Fact-checking biopics is an easy game for critics to play since nearly all films about real people fudge facts or even outright lie to tell a story. I’ve played the game myself, but in the case of Shuichi Okita’s delightful “Mori, the Artist’s Habitat,” it’s almost beside the point.

Celebrated in Japan for his late-career paintings of flowers, insects and other natural phenomena in a childlike style, Morikazu Kumagai (1880-1977) isn’t well-known abroad. So Okita’s film, which is based on his own script, is a welcome introduction, though it focuses on only one day in the then-94-year-old artist’s life and never shows him actually painting.

The story is as simple-seeming as one of Kumagai’s cat paintings but goes beyond the surface of his obsessions and quirks, the best known being his reclusion, to pointed, affectionate dissection of his character and world.

Mori, the Artist's Habitat (Mori no Iru Basho)
Run Time 99 mins.
Opens MAY 19

In the last decades of his life (the film says 30 years, Wikipedia 20) the painter never left the confines of his house and jungle-like garden, all 60 square meters of it. This looks to be a classic case of agoraphobia, and when Kumagai (Tsutomu Yamazaki) ventures tremulously outside the gates of his house in the film he is soon chased back again by the frown of a neighborhood girl.

The wonders he finds in his garden, however, from ants to goldfish, keep him endlessly occupied. A slow-witted photographer’s assistant (Kaito Yoshimura) tells his excitable boss (Ryo Kase) that the sight of Kumagai intently fondling a small stone reminds him of a Chinese sage. “He hates that,” the photographer snaps. And in Yamazaki’s wry, minimalist performance, Kumagai is less the sage than the eternal small boy, if one who clumps around his paradise on two canes.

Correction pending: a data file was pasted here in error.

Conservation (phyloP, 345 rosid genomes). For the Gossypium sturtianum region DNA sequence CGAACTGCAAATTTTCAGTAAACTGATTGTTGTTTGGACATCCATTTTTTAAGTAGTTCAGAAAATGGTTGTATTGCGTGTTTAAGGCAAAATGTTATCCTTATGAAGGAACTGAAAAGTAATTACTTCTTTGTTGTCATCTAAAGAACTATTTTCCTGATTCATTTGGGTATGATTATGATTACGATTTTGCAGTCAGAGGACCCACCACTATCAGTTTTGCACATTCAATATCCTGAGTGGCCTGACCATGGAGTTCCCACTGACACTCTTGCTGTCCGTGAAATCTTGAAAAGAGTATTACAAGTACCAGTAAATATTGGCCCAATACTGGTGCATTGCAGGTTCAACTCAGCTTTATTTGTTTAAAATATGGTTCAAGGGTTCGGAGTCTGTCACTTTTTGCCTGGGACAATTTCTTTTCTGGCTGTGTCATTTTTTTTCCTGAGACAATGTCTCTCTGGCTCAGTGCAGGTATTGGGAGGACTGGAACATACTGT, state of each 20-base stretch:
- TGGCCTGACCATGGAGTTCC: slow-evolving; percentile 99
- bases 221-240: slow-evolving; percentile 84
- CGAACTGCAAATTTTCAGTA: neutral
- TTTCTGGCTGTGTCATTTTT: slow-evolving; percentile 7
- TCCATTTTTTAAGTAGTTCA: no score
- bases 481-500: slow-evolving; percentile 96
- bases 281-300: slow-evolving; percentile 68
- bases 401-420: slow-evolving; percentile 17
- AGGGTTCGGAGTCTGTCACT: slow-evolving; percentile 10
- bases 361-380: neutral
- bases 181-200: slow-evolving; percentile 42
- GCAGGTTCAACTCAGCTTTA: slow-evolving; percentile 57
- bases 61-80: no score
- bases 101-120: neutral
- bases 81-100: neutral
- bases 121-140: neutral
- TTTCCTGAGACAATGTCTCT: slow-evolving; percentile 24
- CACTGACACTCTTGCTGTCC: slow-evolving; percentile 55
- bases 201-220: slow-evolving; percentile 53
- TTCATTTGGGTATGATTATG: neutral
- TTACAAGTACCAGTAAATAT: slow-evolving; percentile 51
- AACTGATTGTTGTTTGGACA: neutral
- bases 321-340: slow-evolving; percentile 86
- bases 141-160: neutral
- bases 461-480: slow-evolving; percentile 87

Also, far from being a recluse, Kumagai is close to his protective, endlessly patient wife, Hideko (Kirin Kiki), while stoically enduring a daily flock of visitors, from an obsequious innkeeper (Ken Mitsuishi) who wants the master to brush a sign for his business to a thuggish developer (Mitsuru Fukikoshi) whose new multistory apartment building will block most of the sunlight to the garden.

This project has angered Kumagai’s fans, who have posted anti-developer signs on his garden wall, but is little more than just another incident in this all-but-plotless film.

Okita, who also directed the similarly true life-based “The Chef of South Polar” (2009), has seeded his script with understated gags that Yamazaki and Kirin — both masters of comedy — bring off flawlessly. But he risks losing his audience — at least ones who aren’t Nature Channel fans — with shot after shot of the garden’s flora and fauna.

Instead of nodding off, however, I found myself both laughing at Kumagai, who in close-ups looks like a gray-bearded Gulliver as he inspects his garden’s tiny wildlife, and sharing his fascination and joy. When Hideko says she wouldn’t want to relive her life (it would, she explains, be “too tiring”), I also understood Kumagai’s response: “I’d do it again, I like my life.”

Not that, like Kumagai, I’ve spent years observing the micro as though it were macro, but “Mori” makes his world look both inviting and infinite. Why, I thought, would anyone want to leave it, even when a mysterious visitor offers Kumagai something far bigger and, who knows, better? Heaven can wait.

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